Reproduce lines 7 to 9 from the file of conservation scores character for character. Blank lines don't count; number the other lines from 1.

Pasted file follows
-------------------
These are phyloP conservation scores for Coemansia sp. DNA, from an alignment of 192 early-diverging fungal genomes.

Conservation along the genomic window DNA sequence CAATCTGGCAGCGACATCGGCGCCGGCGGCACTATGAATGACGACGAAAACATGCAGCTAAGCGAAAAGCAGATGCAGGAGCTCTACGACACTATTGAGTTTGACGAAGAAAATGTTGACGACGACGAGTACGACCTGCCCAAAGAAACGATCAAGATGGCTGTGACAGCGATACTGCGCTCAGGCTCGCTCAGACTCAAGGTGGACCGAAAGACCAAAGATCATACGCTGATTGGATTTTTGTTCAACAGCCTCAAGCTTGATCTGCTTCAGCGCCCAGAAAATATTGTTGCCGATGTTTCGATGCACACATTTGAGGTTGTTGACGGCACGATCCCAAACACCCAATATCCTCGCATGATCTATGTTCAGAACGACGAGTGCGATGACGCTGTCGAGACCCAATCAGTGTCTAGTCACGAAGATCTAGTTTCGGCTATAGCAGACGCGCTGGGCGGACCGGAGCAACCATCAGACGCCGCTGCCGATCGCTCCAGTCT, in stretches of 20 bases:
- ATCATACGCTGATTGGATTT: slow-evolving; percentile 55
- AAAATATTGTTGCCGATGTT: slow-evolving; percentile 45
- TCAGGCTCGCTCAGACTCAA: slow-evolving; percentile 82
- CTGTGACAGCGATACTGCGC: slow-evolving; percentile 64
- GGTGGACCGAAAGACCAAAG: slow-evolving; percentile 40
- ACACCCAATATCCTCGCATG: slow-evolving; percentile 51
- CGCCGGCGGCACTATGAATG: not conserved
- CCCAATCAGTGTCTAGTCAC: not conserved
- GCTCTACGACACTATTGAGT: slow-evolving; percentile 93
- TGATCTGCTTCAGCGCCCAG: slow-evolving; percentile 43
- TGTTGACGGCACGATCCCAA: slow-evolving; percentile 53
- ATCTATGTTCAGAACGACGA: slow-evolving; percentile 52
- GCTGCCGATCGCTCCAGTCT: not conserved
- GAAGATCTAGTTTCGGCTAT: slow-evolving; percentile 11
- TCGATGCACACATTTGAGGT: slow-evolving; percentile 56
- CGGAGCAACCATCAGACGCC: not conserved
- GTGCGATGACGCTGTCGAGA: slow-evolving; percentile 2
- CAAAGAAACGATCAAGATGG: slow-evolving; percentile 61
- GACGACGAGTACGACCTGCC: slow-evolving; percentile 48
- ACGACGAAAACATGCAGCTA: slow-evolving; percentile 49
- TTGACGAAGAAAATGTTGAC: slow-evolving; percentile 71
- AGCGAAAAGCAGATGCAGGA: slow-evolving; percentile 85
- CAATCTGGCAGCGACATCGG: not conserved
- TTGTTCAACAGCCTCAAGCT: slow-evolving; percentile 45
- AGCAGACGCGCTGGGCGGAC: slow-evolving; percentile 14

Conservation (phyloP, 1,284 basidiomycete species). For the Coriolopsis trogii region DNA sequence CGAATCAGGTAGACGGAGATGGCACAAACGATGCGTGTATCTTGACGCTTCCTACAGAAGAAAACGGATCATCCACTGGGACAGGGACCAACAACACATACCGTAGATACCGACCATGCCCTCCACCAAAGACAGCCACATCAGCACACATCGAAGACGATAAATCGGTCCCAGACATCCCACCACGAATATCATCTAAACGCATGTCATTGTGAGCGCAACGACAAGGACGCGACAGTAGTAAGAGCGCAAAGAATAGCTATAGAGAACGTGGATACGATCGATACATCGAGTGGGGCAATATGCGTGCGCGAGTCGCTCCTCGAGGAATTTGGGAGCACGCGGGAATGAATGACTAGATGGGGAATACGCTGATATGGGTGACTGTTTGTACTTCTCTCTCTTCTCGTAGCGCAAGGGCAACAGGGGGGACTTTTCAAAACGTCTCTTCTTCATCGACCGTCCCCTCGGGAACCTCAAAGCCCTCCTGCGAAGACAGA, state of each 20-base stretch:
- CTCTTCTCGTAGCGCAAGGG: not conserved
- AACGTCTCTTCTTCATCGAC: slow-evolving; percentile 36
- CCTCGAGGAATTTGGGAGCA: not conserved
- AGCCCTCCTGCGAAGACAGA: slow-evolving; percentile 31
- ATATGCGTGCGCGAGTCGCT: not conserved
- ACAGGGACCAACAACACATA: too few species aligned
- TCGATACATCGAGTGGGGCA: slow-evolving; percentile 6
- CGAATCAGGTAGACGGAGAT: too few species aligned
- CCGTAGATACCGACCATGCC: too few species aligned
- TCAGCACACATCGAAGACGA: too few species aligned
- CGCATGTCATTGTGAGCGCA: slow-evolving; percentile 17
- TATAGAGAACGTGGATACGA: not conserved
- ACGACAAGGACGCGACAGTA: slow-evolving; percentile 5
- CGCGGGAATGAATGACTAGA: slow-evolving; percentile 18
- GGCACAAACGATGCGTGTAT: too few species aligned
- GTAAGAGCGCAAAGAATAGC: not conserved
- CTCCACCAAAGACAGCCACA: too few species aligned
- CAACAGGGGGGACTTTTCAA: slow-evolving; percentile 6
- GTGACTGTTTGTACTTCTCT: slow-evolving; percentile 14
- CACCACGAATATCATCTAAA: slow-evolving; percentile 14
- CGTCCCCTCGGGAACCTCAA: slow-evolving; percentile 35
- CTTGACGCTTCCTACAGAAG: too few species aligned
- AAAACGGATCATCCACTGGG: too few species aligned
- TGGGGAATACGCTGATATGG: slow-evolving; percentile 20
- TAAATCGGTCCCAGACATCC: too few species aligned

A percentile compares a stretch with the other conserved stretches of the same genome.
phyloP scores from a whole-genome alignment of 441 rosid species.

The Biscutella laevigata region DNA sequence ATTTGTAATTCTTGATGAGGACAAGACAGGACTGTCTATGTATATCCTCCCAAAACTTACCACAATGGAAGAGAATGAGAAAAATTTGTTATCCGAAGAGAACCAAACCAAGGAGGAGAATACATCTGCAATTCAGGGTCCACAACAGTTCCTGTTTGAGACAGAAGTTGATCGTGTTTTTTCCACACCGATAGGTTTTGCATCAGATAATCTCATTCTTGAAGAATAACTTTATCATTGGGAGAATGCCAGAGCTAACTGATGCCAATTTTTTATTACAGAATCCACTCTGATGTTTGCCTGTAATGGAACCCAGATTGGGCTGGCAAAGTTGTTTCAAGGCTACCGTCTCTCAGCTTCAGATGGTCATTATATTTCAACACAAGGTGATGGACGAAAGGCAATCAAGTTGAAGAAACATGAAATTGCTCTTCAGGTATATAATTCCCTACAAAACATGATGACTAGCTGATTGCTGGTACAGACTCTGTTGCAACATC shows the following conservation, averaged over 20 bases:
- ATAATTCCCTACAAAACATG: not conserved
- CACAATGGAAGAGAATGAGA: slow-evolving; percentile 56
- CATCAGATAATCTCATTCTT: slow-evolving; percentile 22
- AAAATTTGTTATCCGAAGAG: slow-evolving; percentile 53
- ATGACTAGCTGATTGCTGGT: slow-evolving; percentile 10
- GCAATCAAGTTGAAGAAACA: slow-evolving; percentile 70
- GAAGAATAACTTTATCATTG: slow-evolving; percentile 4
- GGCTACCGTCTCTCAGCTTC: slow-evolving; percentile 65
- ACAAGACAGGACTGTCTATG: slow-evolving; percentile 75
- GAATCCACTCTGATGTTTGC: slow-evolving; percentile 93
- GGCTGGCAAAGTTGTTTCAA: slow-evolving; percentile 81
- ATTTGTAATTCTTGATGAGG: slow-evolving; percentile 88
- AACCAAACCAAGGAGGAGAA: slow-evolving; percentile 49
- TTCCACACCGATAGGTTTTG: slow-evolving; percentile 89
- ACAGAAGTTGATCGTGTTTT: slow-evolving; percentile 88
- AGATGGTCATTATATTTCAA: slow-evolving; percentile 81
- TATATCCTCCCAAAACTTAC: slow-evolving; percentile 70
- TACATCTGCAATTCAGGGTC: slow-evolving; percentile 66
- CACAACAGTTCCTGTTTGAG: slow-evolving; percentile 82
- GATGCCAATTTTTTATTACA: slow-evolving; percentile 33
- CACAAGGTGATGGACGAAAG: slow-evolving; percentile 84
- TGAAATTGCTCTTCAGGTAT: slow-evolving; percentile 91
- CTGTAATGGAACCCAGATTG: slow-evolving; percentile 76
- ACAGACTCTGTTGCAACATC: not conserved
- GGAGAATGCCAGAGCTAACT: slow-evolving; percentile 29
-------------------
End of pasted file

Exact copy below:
- GGTGGACCGAAAGACCAAAG: slow-evolving; percentile 40
- ACACCCAATATCCTCGCATG: slow-evolving; percentile 51
- CGCCGGCGGCACTATGAATG: not conserved